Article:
Being an essential element of a business’s cash flow, accounts receivables also affect several areas of accounting including accounts payable, financial statements, budgeting, and collections. Understanding the impact can aid in the direction of making decisions on your credit and collections policies. The habit of collecting late invoices from customers will become more challenging and difficult as the time passes. Therefore, just like accounts payable, staying on top of your accounts receivables is important for the profitability of your small business.
Use Accountant to Improve your Financial Health
Leverage your accountant perspective and insights can help improve your business financial health. The accountant reviews your business from a little different perspective, and leveraging it can help increase your profit potential. Consider regular meetings with your accountant to review your financial report and look for areas that need improvements or tweaking and use that information to leverage opportunities to save money or increase profit potential. This will help you build a successful business, but you should also be prepared to pay for the advice.
You don’t have to be an accountant to run a successful business, but most successful entrepreneurs understands their financial data and they use that information to make informed business decisions.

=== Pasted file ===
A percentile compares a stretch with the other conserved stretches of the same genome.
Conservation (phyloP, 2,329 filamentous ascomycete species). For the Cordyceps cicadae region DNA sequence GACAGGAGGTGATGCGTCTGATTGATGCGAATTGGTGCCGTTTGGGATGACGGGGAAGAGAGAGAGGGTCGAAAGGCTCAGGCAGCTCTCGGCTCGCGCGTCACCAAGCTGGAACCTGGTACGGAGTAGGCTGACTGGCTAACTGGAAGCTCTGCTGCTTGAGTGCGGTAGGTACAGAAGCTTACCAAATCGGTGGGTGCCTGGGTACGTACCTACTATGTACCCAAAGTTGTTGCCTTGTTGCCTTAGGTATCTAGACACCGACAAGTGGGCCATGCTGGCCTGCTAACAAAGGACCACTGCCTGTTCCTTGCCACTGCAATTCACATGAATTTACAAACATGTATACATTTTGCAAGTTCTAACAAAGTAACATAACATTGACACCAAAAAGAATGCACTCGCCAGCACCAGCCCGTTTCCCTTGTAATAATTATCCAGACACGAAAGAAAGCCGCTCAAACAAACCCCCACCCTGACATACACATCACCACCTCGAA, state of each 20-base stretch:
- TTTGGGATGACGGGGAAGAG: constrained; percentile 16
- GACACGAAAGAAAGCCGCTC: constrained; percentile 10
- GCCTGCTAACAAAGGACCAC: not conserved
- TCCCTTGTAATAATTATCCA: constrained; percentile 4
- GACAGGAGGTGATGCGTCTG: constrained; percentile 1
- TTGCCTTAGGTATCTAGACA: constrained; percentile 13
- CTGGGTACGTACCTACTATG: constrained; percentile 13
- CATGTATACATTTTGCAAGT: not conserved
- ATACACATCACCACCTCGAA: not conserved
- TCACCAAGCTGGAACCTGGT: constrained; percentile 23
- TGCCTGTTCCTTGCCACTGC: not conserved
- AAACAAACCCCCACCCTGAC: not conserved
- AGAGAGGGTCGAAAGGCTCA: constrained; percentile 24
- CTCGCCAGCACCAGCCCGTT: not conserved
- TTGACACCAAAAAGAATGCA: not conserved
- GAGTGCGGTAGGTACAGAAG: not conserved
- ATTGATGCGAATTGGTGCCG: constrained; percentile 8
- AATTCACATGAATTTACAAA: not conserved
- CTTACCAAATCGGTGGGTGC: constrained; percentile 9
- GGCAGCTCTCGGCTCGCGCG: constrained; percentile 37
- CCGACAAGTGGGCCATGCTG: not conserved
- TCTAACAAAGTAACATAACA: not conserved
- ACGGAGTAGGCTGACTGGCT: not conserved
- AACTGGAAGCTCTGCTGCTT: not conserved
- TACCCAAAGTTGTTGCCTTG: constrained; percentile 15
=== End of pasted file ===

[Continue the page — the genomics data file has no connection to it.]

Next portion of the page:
Automate Accounting Process
Automating your accounting processes will not help make accounting and bookkeeping much simpler, but also enable your accountant to access your financial data remotely and easier to file tax returns and year-end financial statements. It’s best to discuss with your accountant which program they prefer so you know it will successfully integrate with the system they use.
5 Key Questions to Check Your Financial Health
Deploy best practices by creating a routine checking of your business financial health by evaluating metrics like revenue, cash flow, and debt obligations.
Before you start evaluating your business financial health, there are few key questions you should ask to determine whether your business is in sound financial health.
- Is your business steadily generating net profit?
- Is your business meeting financial obligations?
- Can your business ensure unanticipated dips and change?
- How does your small business measure success?
- Could your small business fund growth using debt financing and cash from earnings?
10 Financial Health Strategies for Business Owners
Here are ten financial health strategies you can deploy to improve your small business finances.
- Know your numbers.
- Pay your bills on time.
- Fulfill your financial obligations properly.
- Keep separate accounts for business and personal.
- Track expenses in real-time.
- Improve your business credit.
- Lower your cost of operations.
- Support staff by focusing on their well-being.
- Create a business emergency fund.
- Last but not the least; take care of yourself.
Is Your Small Business in Good Financial Health?
Running a managing a successful business isn’t really rocketing science, it only requires determination and regimen as an entrepreneur to figure out what’s happening in your small business financials. You might need some time and effort to learn a few additional skills, but these tips will surely a great start to have a better understanding of how your business is doing financially.